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We can access the Super Class methods which consists of operations on private data members and print the results.But why can't I print the private data members of Super Class with the SubClass object calling them in my main function? Someone please explain me.

Here is the example below.

class SuperClass1
{
    private int a;
    private int b;

    SuperClass1(int p,int q)
    {
        a=p;
        b=q;
    }
    SuperClass1(SuperClass1 obj)
    {
        a=obj.a;
        b=obj.b;
    }
    SuperClass1()
    {
        a=-1;
        b=-1;
    }

    int Vol()
    {
        return a*b;
    }
}

class SubClass1 extends SuperClass1
{
    int c;

    SubClass1(int p,int q,int r)
    {
        super(p,q);
        c=r;
    }
    SubClass1(SubClass1 obj)
    {
        super(obj);
        c=obj.c;
    }
    SubClass1()
    {
        super();
        c=-1;
    }
}


public class Super 
{
    public static void main(String[] args) 
    {
        SubClass1 obj1=new SubClass1();
        //System.out.println("The values of obj1 are:"+obj1.a+""+obj1.b+""+obj1.c);
        int vol=obj1.Vol();
        System.out.println("The volume is :"+vol);
    }
}
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I am trying to print super class private members in the commented part which was causing the error. –  SOaddict Feb 5 '12 at 17:43

4 Answers 4

up vote 2 down vote accepted

security and encapsulation

The superclass is letting its subclasses use only the public and protected methods/fields.

This allows the designer of the superclass to change the implementation of these methods if he sees it better, without breaking the subclass's correctness.

A text book example is a complex number class.
The programmer using this class only needs its functionality, he doesn't care if the implementation is with imaginary and real fields or with radius and theta fields [two distinct ways to represent complex number].

It allows the designer of the ComplexNumber class more freedom if he wants to change the class in later versions, and it also allows the user less worries: he doesn't need to take care for all the details, some are being taken care of for him.

Bonus: note you can break this behavior and access private fields and methods by using reflection - but when you do so - all bets are off, and you do it on your own responsibility.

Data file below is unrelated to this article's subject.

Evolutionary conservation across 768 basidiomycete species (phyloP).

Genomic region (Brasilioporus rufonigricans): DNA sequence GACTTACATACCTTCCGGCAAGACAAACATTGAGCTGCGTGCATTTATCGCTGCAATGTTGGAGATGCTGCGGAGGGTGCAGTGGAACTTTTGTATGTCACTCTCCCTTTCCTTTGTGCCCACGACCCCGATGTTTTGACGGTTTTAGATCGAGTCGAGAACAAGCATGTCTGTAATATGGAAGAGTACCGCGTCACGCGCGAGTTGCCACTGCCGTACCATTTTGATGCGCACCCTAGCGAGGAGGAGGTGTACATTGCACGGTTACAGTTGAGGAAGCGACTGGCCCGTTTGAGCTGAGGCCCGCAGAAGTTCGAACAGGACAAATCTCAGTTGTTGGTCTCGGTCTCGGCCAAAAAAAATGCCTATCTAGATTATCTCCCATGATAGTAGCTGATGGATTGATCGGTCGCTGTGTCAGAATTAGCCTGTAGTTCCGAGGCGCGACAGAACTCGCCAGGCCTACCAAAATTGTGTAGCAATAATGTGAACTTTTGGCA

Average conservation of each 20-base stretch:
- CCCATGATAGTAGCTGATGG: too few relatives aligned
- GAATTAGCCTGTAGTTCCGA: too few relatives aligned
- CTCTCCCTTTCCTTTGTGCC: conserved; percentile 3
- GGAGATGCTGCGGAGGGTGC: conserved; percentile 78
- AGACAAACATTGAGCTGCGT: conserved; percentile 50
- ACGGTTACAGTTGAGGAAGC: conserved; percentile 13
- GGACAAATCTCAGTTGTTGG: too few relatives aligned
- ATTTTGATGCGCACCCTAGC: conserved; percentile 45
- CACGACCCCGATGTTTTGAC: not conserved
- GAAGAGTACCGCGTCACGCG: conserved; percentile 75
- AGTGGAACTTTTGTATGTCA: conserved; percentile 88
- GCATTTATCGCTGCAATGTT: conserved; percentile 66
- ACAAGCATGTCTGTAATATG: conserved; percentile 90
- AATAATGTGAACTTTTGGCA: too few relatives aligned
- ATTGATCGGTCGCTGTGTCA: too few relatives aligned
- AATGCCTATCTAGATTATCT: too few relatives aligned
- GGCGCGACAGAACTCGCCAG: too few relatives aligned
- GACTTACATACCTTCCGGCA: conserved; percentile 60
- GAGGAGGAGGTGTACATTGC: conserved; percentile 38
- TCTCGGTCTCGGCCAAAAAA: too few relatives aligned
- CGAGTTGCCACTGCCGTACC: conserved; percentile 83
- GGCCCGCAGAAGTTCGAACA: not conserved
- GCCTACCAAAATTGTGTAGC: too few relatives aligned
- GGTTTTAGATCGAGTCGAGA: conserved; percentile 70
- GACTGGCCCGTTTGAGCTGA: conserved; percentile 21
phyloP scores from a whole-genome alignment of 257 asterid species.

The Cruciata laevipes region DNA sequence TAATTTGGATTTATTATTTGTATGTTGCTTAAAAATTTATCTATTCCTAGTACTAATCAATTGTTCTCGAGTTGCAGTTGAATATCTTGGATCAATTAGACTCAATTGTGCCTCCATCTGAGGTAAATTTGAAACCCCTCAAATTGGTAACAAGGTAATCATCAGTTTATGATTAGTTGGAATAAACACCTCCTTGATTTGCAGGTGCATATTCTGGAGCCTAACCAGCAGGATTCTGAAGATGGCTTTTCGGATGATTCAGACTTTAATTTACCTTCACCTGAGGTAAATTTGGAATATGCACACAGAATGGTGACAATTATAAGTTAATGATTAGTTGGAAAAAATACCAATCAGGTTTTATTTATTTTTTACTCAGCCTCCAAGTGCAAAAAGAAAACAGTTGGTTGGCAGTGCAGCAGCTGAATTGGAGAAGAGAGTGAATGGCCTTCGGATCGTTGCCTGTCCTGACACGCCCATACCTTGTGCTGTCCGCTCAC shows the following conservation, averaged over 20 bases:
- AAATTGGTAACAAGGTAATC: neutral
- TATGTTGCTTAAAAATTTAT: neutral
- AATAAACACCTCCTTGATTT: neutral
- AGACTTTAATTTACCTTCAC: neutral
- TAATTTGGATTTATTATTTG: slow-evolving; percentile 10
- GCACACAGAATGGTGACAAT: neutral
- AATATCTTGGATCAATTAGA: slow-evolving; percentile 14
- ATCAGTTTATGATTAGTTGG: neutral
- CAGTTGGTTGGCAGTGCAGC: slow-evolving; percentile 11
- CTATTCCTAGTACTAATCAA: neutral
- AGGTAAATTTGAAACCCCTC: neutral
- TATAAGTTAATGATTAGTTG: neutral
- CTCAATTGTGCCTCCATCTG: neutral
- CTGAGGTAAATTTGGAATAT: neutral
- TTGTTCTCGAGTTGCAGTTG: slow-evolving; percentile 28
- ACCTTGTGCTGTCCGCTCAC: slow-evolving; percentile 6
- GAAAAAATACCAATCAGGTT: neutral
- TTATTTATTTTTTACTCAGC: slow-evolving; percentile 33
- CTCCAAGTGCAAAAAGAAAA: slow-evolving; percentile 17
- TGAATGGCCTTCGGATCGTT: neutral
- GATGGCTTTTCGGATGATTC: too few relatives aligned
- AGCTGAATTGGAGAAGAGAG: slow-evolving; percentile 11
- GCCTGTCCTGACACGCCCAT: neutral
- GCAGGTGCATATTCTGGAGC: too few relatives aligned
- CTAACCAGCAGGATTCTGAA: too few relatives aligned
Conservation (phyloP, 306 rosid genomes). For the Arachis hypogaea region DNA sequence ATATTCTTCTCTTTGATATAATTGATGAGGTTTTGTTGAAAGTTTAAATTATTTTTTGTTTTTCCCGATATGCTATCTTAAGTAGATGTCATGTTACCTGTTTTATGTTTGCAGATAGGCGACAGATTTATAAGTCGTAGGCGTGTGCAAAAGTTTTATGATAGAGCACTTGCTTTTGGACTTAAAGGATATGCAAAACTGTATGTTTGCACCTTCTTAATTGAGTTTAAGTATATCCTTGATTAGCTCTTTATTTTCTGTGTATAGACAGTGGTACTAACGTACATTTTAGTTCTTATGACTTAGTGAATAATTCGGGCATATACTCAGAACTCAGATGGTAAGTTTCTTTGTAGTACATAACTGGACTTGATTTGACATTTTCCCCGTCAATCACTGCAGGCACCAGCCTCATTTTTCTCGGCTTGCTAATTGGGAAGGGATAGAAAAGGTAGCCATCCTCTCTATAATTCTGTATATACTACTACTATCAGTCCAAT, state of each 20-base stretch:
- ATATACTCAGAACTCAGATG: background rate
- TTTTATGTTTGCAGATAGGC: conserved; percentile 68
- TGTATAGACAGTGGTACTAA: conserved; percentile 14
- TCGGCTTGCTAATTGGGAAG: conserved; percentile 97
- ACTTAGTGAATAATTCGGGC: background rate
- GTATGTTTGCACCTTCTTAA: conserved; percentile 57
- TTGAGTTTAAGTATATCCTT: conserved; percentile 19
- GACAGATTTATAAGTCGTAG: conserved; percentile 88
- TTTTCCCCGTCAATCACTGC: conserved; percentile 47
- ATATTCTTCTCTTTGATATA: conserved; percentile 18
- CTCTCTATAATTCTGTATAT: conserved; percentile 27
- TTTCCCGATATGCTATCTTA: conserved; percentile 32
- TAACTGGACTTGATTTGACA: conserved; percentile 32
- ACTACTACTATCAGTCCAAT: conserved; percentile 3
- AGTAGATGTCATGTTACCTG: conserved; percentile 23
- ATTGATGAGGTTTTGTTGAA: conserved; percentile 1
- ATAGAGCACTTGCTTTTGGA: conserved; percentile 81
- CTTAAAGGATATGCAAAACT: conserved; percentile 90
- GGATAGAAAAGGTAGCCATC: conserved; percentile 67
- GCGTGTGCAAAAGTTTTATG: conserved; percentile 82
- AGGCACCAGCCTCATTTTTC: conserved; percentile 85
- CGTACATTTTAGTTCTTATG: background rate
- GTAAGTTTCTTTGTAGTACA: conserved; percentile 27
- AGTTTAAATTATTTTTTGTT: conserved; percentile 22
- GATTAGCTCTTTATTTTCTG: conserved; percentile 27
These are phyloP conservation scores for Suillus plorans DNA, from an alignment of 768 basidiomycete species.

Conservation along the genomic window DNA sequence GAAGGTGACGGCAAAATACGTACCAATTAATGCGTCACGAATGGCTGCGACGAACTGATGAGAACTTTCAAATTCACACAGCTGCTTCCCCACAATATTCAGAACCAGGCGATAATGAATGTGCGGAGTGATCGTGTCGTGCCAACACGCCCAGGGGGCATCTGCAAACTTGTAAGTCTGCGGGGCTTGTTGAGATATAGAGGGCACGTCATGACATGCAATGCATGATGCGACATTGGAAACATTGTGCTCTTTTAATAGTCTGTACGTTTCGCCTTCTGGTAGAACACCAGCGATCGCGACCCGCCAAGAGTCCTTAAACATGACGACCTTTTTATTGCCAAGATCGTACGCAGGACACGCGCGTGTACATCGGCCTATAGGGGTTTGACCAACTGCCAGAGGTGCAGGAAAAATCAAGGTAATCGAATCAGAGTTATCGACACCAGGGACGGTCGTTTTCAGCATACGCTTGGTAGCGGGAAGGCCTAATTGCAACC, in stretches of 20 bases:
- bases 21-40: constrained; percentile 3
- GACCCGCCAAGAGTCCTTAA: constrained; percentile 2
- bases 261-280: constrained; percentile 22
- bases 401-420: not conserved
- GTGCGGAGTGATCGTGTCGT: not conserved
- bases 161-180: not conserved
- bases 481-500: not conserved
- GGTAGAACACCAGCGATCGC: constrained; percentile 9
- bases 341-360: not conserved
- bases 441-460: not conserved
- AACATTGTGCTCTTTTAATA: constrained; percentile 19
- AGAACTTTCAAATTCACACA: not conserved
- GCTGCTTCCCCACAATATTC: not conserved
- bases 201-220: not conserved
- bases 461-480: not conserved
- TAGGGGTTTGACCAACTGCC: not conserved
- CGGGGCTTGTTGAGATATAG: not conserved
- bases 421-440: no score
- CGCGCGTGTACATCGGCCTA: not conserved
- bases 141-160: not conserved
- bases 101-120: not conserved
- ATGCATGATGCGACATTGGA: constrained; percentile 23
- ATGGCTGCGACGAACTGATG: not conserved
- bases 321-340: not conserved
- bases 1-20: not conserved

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Yeah I got your point.The super class data members are declared private only for security and encapsulation.Other than that there is no other difference between public and private. –  SOaddict Feb 5 '12 at 17:42

Your question isn't very clear without an example, but I suspect that the "methods which consist of operations on private data members" aren't private. It doesn't matter that they work by accessing private data - they're not private themselves. It would be pretty pointless having access modifiers if public methods could only access other public members etc.

The whole point of encapsulation is that only the class itself should care about implementation details such as the fields in question, but can expose a contract in terms of its public (and protected) API. Code outside the class shouldn't care about the private implementation details.

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JLS says:

Members of a class that are declared private are not inherited by subclasses of that class. Only members of a class that are declared protected or public are inherited by subclasses declared in a package other than the one in which the class is declared.

So, to answer you question. No, private members are not accessible by subclasses.

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Private members are not inherited; only the protected and public members are.

If possible, you can do one of the following:

  1. Make the private properties of the superclass protected
  2. Make public getters (and setters if needed) for the private properties
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